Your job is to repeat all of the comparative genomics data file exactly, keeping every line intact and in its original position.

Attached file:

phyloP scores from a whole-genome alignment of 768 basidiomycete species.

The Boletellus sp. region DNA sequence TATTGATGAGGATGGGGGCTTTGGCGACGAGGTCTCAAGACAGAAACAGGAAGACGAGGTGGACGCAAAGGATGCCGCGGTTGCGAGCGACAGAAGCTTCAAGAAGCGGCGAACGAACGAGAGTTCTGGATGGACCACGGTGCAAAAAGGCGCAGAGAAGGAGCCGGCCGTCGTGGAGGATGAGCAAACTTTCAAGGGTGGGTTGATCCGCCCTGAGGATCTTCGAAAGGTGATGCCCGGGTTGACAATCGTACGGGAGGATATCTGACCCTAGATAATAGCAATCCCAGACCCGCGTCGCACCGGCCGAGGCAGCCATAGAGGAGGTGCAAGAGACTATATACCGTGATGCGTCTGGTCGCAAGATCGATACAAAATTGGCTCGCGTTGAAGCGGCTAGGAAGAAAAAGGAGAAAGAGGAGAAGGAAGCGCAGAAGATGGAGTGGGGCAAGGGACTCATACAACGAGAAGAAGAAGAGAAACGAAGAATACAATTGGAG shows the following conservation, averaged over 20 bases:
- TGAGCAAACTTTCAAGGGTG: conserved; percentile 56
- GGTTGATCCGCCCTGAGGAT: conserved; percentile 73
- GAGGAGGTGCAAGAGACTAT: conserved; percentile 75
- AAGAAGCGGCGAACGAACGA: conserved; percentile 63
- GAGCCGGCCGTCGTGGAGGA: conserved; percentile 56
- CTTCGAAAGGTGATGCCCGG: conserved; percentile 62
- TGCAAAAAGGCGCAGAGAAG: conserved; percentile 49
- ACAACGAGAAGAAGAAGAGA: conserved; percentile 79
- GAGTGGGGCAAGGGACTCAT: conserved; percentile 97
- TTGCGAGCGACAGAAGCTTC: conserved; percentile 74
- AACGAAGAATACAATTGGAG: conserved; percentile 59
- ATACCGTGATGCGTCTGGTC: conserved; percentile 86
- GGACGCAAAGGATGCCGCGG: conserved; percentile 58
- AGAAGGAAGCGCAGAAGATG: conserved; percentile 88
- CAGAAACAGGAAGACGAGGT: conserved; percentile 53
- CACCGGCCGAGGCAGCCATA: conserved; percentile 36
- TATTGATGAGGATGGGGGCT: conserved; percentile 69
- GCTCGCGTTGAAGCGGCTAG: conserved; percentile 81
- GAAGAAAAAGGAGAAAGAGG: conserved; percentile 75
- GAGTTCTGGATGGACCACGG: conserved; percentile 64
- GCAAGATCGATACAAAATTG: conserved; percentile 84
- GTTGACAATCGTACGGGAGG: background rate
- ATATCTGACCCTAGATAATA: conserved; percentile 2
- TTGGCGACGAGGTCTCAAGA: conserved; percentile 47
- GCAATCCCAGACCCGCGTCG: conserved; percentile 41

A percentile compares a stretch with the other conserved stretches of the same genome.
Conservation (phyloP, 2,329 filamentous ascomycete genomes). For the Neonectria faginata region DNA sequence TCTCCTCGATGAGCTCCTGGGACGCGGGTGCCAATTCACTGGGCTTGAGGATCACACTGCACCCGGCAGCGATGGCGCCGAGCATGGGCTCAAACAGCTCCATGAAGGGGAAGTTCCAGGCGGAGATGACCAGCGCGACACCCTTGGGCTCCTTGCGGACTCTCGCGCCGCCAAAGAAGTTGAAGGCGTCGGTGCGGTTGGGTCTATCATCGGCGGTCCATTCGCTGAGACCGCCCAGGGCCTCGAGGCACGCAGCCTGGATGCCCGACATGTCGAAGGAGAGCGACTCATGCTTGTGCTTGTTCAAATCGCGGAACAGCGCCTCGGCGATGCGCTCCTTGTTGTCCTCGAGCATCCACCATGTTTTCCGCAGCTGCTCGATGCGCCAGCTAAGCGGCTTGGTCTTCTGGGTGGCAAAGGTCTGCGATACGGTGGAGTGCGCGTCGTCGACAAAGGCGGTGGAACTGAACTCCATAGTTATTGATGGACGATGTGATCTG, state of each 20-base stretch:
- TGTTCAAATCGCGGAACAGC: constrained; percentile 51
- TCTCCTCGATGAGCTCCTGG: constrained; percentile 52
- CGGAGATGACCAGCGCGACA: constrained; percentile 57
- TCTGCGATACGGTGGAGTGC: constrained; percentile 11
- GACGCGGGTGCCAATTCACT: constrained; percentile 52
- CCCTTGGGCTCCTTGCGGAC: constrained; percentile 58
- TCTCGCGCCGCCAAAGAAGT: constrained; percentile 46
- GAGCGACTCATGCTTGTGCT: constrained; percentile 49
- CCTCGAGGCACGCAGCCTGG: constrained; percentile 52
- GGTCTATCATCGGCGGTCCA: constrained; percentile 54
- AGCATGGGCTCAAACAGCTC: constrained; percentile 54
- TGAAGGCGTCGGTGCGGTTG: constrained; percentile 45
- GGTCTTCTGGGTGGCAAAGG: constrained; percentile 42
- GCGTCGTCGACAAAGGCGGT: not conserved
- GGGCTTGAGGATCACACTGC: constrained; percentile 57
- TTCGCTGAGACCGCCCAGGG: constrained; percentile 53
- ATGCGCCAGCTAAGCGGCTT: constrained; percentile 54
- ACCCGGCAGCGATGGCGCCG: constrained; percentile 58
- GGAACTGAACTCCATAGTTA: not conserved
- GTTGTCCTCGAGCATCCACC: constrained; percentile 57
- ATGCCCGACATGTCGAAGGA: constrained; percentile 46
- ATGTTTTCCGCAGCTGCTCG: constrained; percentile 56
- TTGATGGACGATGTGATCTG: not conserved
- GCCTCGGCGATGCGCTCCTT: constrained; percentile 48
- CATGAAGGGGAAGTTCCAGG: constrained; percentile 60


phyloP scores from a whole-genome alignment of 768 basidiomycete species.

The Boletellus sp. region DNA sequence TATTGATGAGGATGGGGGCTTTGGCGACGAGGTCTCAAGACAGAAACAGGAAGACGAGGTGGACGCAAAGGATGCCGCGGTTGCGAGCGACAGAAGCTTCAAGAAGCGGCGAACGAACGAGAGTTCTGGATGGACCACGGTGCAAAAAGGCGCAGAGAAGGAGCCGGCCGTCGTGGAGGATGAGCAAACTTTCAAGGGTGGGTTGATCCGCCCTGAGGATCTTCGAAAGGTGATGCCCGGGTTGACAATCGTACGGGAGGATATCTGACCCTAGATAATAGCAATCCCAGACCCGCGTCGCACCGGCCGAGGCAGCCATAGAGGAGGTGCAAGAGACTATATACCGTGATGCGTCTGGTCGCAAGATCGATACAAAATTGGCTCGCGTTGAAGCGGCTAGGAAGAAAAAGGAGAAAGAGGAGAAGGAAGCGCAGAAGATGGAGTGGGGCAAGGGACTCATACAACGAGAAGAAGAAGAGAAACGAAGAATACAATTGGAG shows the following conservation, averaged over 20 bases:
- TGAGCAAACTTTCAAGGGTG: conserved; percentile 56
- GGTTGATCCGCCCTGAGGAT: conserved; percentile 73
- GAGGAGGTGCAAGAGACTAT: conserved; percentile 75
- AAGAAGCGGCGAACGAACGA: conserved; percentile 63
- GAGCCGGCCGTCGTGGAGGA: conserved; percentile 56
- CTTCGAAAGGTGATGCCCGG: conserved; percentile 62
- TGCAAAAAGGCGCAGAGAAG: conserved; percentile 49
- ACAACGAGAAGAAGAAGAGA: conserved; percentile 79
- GAGTGGGGCAAGGGACTCAT: conserved; percentile 97
- TTGCGAGCGACAGAAGCTTC: conserved; percentile 74
- AACGAAGAATACAATTGGAG: conserved; percentile 59
- ATACCGTGATGCGTCTGGTC: conserved; percentile 86
- GGACGCAAAGGATGCCGCGG: conserved; percentile 58
- AGAAGGAAGCGCAGAAGATG: conserved; percentile 88
- CAGAAACAGGAAGACGAGGT: conserved; percentile 53
- CACCGGCCGAGGCAGCCATA: conserved; percentile 36
- TATTGATGAGGATGGGGGCT: conserved; percentile 69
- GCTCGCGTTGAAGCGGCTAG: conserved; percentile 81
- GAAGAAAAAGGAGAAAGAGG: conserved; percentile 75
- GAGTTCTGGATGGACCACGG: conserved; percentile 64
- GCAAGATCGATACAAAATTG: conserved; percentile 84
- GTTGACAATCGTACGGGAGG: background rate
- ATATCTGACCCTAGATAATA: conserved; percentile 2
- TTGGCGACGAGGTCTCAAGA: conserved; percentile 47
- GCAATCCCAGACCCGCGTCG: conserved; percentile 41

A percentile compares a stretch with the other conserved stretches of the same genome.
Conservation (phyloP, 2,329 filamentous ascomycete genomes). For the Neonectria faginata region DNA sequence TCTCCTCGATGAGCTCCTGGGACGCGGGTGCCAATTCACTGGGCTTGAGGATCACACTGCACCCGGCAGCGATGGCGCCGAGCATGGGCTCAAACAGCTCCATGAAGGGGAAGTTCCAGGCGGAGATGACCAGCGCGACACCCTTGGGCTCCTTGCGGACTCTCGCGCCGCCAAAGAAGTTGAAGGCGTCGGTGCGGTTGGGTCTATCATCGGCGGTCCATTCGCTGAGACCGCCCAGGGCCTCGAGGCACGCAGCCTGGATGCCCGACATGTCGAAGGAGAGCGACTCATGCTTGTGCTTGTTCAAATCGCGGAACAGCGCCTCGGCGATGCGCTCCTTGTTGTCCTCGAGCATCCACCATGTTTTCCGCAGCTGCTCGATGCGCCAGCTAAGCGGCTTGGTCTTCTGGGTGGCAAAGGTCTGCGATACGGTGGAGTGCGCGTCGTCGACAAAGGCGGTGGAACTGAACTCCATAGTTATTGATGGACGATGTGATCTG, state of each 20-base stretch:
- TGTTCAAATCGCGGAACAGC: constrained; percentile 51
- TCTCCTCGATGAGCTCCTGG: constrained; percentile 52
- CGGAGATGACCAGCGCGACA: constrained; percentile 57
- TCTGCGATACGGTGGAGTGC: constrained; percentile 11
- GACGCGGGTGCCAATTCACT: constrained; percentile 52
- CCCTTGGGCTCCTTGCGGAC: constrained; percentile 58
- TCTCGCGCCGCCAAAGAAGT: constrained; percentile 46
- GAGCGACTCATGCTTGTGCT: constrained; percentile 49
- CCTCGAGGCACGCAGCCTGG: constrained; percentile 52
- GGTCTATCATCGGCGGTCCA: constrained; percentile 54
- AGCATGGGCTCAAACAGCTC: constrained; percentile 54
- TGAAGGCGTCGGTGCGGTTG: constrained; percentile 45
- GGTCTTCTGGGTGGCAAAGG: constrained; percentile 42
- GCGTCGTCGACAAAGGCGGT: not conserved
- GGGCTTGAGGATCACACTGC: constrained; percentile 57
- TTCGCTGAGACCGCCCAGGG: constrained; percentile 53
- ATGCGCCAGCTAAGCGGCTT: constrained; percentile 54
- ACCCGGCAGCGATGGCGCCG: constrained; percentile 58
- GGAACTGAACTCCATAGTTA: not conserved
- GTTGTCCTCGAGCATCCACC: constrained; percentile 57
- ATGCCCGACATGTCGAAGGA: constrained; percentile 46
- ATGTTTTCCGCAGCTGCTCG: constrained; percentile 56
- TTGATGGACGATGTGATCTG: not conserved
- GCCTCGGCGATGCGCTCCTT: constrained; percentile 48
- CATGAAGGGGAAGTTCCAGG: constrained; percentile 60